Here she is in her new Cat Person chalet. I didn’t make a chalet last time because I thought Kana, my box queen, was too big. But SHE doesn’t think so.

For fun I thought I’d share an old poem with you. It was published in the journal Front Range, Issue 6, Spring 2011. It’s more narrative than usual for me, but I remember having fun writing it. After my daughter graduated from the University of Oklahoma (Boomer Sooner!), the gardener and I drove back to Arizona through Texas. So did daughter and son in daughter’s car. It was a fun family trip, and it was kind of relaxing that it was in two vehicles. Two years before her graduation, my daughter had performed in summer stock in Texas (Granbury and Galveston). So the last time I had been in Texas before daughter’s graduation was twice the summer she was there–once to Granbury and once to Galveston. The old theatre in Granbury has been the scene of John Wilkes Booth sightings. The idea is that he didn’t die when the history books tell us he did, but instead he went to Texas and got back into acting.

***

Booth Made Footprints in Texas after Escaping the Burning Barn

 

John Wilkes Booth didn’t die an assassin’s death

but like a schoolteacher in love with Shakespeare,

in his bed confessing with precise diction

 

though at that point not a soul believed him

because he acted the role of nobody

so authentically that his own frustrated soul

 

banned from acclaim for what was left for him,

returns to the scene of his last applause

and blesses the opera house actors

 

who can hear his boots slipping down the aisle.

My daughter and her castmates searched

in every shop, in the fly system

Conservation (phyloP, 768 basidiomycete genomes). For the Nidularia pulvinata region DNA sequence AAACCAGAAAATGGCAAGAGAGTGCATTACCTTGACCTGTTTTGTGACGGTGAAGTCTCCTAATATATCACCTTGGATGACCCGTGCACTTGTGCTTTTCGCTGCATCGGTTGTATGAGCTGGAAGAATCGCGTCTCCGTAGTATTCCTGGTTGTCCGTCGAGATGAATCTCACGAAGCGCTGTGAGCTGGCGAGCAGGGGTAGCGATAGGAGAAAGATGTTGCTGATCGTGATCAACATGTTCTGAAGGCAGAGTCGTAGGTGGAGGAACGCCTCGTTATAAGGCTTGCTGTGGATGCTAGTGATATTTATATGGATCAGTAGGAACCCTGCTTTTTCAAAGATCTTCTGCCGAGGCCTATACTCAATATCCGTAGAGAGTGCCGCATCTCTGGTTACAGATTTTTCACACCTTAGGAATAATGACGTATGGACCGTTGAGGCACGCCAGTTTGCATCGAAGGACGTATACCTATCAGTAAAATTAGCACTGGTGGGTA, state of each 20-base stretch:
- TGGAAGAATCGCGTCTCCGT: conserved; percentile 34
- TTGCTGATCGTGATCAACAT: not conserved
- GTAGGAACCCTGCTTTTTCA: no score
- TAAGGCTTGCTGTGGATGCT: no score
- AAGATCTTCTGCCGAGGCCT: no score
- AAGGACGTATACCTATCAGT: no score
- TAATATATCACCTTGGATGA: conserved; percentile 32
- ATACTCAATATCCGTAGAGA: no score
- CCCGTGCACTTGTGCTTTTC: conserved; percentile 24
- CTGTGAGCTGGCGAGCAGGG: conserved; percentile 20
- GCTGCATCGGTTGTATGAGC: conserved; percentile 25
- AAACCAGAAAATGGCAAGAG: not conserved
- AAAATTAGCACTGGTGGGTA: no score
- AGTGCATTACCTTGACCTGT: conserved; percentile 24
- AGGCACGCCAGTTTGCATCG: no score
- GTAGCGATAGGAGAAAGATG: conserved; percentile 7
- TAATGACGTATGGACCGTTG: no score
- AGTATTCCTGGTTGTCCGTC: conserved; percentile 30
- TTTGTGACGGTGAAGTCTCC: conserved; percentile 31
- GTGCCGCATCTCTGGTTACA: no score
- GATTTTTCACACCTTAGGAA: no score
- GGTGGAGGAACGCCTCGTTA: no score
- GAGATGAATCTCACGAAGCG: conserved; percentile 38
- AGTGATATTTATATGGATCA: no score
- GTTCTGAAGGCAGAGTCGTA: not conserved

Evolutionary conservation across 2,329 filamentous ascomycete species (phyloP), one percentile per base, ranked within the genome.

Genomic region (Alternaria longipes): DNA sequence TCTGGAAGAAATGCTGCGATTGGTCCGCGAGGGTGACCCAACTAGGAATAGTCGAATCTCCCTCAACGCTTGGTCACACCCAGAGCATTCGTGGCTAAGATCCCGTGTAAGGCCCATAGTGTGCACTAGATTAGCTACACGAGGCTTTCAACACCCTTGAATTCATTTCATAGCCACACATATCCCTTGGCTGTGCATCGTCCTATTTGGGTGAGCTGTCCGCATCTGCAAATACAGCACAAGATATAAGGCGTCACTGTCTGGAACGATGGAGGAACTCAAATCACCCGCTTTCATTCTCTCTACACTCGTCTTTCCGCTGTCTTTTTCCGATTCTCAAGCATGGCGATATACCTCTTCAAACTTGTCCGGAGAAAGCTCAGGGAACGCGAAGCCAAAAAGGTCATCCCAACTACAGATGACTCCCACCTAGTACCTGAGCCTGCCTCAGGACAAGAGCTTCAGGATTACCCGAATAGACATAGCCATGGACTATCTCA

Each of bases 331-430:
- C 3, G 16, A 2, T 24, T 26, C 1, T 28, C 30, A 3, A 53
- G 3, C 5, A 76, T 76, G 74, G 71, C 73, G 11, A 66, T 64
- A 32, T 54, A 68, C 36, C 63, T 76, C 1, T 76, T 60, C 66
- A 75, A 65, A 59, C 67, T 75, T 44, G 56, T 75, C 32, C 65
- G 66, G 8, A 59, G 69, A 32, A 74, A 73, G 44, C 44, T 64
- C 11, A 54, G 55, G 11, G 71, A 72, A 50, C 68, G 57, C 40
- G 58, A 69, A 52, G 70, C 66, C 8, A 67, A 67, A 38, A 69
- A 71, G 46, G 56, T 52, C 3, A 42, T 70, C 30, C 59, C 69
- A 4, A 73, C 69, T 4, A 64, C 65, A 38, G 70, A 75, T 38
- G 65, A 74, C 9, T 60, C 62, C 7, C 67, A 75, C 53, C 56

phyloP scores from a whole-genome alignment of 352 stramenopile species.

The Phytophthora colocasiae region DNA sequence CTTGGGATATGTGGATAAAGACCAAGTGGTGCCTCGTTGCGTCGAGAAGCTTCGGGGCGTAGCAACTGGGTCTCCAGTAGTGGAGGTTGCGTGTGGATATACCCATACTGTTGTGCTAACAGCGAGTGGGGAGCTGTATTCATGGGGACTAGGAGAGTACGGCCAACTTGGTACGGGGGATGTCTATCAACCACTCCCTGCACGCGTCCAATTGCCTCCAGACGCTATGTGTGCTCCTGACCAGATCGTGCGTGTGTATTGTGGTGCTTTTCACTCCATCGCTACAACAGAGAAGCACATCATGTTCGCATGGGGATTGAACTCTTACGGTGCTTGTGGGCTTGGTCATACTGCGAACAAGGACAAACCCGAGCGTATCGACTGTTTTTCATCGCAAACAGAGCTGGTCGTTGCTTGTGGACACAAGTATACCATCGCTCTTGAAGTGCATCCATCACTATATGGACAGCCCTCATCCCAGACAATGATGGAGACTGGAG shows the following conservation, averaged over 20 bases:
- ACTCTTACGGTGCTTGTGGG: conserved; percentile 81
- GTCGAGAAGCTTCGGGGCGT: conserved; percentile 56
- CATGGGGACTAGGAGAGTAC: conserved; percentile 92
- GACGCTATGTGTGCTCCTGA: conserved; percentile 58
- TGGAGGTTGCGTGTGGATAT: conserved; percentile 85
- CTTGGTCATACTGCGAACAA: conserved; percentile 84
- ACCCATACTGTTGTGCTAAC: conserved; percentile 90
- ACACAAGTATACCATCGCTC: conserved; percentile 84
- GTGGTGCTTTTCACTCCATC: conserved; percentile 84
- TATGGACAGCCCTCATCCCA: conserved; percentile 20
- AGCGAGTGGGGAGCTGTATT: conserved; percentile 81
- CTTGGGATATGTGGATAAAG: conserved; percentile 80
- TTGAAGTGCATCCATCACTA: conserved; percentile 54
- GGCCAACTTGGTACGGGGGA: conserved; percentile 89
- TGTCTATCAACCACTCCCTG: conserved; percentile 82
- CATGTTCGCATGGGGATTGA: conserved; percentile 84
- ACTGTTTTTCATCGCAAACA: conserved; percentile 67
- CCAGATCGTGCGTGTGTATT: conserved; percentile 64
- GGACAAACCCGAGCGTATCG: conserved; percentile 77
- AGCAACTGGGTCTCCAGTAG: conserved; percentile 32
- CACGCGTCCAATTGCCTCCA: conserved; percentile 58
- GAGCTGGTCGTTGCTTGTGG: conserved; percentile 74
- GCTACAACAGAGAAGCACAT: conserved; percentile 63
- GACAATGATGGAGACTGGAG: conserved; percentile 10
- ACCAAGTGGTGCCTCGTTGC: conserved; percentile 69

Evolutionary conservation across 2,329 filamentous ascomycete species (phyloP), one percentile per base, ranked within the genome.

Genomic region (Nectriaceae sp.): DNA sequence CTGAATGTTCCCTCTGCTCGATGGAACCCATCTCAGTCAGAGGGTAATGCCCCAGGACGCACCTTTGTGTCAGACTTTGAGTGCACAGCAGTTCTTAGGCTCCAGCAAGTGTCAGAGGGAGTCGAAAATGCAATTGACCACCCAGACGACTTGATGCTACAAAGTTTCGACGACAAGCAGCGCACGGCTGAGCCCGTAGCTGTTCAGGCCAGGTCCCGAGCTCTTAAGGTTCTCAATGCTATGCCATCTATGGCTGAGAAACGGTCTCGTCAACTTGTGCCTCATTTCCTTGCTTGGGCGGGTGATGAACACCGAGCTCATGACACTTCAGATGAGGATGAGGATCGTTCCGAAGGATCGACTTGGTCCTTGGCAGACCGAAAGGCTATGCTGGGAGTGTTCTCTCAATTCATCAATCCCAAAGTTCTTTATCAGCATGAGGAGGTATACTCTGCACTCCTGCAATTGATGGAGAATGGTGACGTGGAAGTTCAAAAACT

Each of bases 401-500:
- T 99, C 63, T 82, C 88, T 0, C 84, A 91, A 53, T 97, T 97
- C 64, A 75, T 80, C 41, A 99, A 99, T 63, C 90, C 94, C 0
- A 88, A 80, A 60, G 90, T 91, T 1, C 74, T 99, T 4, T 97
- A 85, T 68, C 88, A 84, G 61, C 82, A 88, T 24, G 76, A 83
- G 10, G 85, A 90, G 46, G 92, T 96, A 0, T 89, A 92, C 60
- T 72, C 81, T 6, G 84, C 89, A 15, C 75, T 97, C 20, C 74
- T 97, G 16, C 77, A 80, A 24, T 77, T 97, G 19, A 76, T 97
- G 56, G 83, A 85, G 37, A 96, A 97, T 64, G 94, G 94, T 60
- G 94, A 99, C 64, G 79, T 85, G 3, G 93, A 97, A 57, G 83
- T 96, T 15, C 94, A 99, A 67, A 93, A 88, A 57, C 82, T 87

weights and pulleys, the rotting velvets and silks

wishing not to find him knowing if they found him

they would silence something important

 

something bigger than he was back in Washington,

or on national tour, in the middle

of the country, an opera house in Granbury

 

which is to be expected in a state

like Texas which magnifies everything

under its glass where you drive and drive

 

for days and are still in the same damn state,

a state of industrial stupor.

We aren’t lulled by the long grasses, the stretches

 

between.  Count the oil derricks

vying with the windmills, the refineries,

and the ghost of boot prints in the dust

 

so enormous I worry that our kids

driving ahead of us on the Interstate

on the way home from college graduation

 

will disappear into one, swallowed

into the mirage as if they were never

part of us, leaving us searching for prints.

***

Do you like cats? Do you like veterans? Do you think a 95-year-old man should have a good birthday even during Covid? Then you might want to pull out your box of birthday cards and fill one out for the human grandfather of Bob Graves, the Writing Cat. Bob looks so much like my Mackie Man (RIP, 1998-2015).